Stephen Briggs, as old as you want to be, Voice Over Artist

As featured in the Sydney Morning Herald - June 29, 2005
For original link click here

CV Comedy radio show host, program seller, wedding DJ and MC, voice-actor

stephen_booth.jpgHow did you break into the voice-over industry?
I fell into it. I studied acting at uni and used to appear in a lot of TV commercials when I was younger. My agent at the time said: “You have a great voice, you should do voice-overs”, and asked me to make a demo. A month later, he rang and said: “Where’s that demo? I have a job for you tomorrow.”

What talents, skills or requirements do you need?
Your voice needs to have an indefinable quality. Second, you need to be able to sight read. Usually the first time you see the script is right before you record it. You have to be able to take direction. Sometimes the producer’s vision is different to yours and you have to be able to embrace what is wanted. And most importantly you have to be good with people.

Are you given a brief or do you have freedom over what voice you can use?
Usually you read the script once for line and length and then the process becomes very collaborative until you deliver what the client wants. For example, my Virgin Mobile voice has to be upbeat, funny and youthful to match the image.

What has been your most memorable gig?
Years ago, I did the trailer for the Australian film Two Hands. The end line went along the lines of, “Two Hands in cinemas everywhere September 12.” Anyway I must have read that line 40 times and the client wasn’t digging it. Then the client had an epiphany and started to tremble before saying, “Instead of saying the word two, say the number 2.” She brought a piece of paper into the booth with “2 Hands”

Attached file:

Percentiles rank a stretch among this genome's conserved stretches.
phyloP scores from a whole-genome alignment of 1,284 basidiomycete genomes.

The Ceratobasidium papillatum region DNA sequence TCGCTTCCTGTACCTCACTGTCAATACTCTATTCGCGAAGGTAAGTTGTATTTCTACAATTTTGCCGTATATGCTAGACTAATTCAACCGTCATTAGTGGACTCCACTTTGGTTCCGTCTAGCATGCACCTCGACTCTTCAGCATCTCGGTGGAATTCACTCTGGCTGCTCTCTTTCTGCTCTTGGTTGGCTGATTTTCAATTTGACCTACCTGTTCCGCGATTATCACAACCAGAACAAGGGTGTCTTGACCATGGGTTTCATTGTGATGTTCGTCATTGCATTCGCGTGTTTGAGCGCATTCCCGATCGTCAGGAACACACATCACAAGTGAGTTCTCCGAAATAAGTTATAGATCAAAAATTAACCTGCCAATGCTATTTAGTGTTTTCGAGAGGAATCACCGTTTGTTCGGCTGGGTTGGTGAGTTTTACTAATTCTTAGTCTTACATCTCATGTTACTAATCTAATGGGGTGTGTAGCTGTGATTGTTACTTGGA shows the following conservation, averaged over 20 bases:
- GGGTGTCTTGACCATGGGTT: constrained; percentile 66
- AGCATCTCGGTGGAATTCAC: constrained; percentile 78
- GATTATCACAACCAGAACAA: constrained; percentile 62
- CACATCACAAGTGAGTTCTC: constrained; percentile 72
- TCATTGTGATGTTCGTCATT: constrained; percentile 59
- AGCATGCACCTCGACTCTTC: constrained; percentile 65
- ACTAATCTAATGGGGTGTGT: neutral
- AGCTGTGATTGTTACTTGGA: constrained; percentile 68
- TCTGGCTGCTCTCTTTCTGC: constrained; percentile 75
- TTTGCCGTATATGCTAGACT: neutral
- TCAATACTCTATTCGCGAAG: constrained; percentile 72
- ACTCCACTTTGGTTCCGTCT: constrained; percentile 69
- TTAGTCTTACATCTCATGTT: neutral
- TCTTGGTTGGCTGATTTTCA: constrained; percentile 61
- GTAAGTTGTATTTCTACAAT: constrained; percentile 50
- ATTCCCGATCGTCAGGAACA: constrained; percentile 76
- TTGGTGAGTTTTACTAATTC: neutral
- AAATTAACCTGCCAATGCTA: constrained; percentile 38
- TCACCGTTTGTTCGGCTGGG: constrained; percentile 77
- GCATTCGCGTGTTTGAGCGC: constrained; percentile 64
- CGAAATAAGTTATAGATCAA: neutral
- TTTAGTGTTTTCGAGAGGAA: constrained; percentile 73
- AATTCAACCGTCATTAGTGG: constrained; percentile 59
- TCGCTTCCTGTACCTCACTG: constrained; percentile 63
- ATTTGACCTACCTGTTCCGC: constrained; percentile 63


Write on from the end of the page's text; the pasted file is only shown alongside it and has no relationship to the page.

as opposed to “Two Hands”. I read it exactly the same and they loved it.

What has been your most unusual voice-over?
I used to be the voice of Manline, which was a gay introduction service. I had to do this sultry, sexy read that went along the lines of, “Hi you’ve called Manline.
If you’re into leather or rubber fetish press 1, gym jocks or body builders press 2, guys who are into guys in uniform press 3″. My girlfriend thought it was hilarious and my gay friends used to get me to perform it at dinner parties. Actually, Paul Mac sampled me on Heat Seeking Pleasure Machine.

What’s the best thing about your work?
Every day is different. One session you’re selling Kylie’s greatest hits, then you’re narrating a documentary about triathlons and the next you’re a pioneer rapping about Australia Day. You also get to meet and work with some incredibly gifted and creative people.

Ben Wyld
Photo: by Edwina Pickles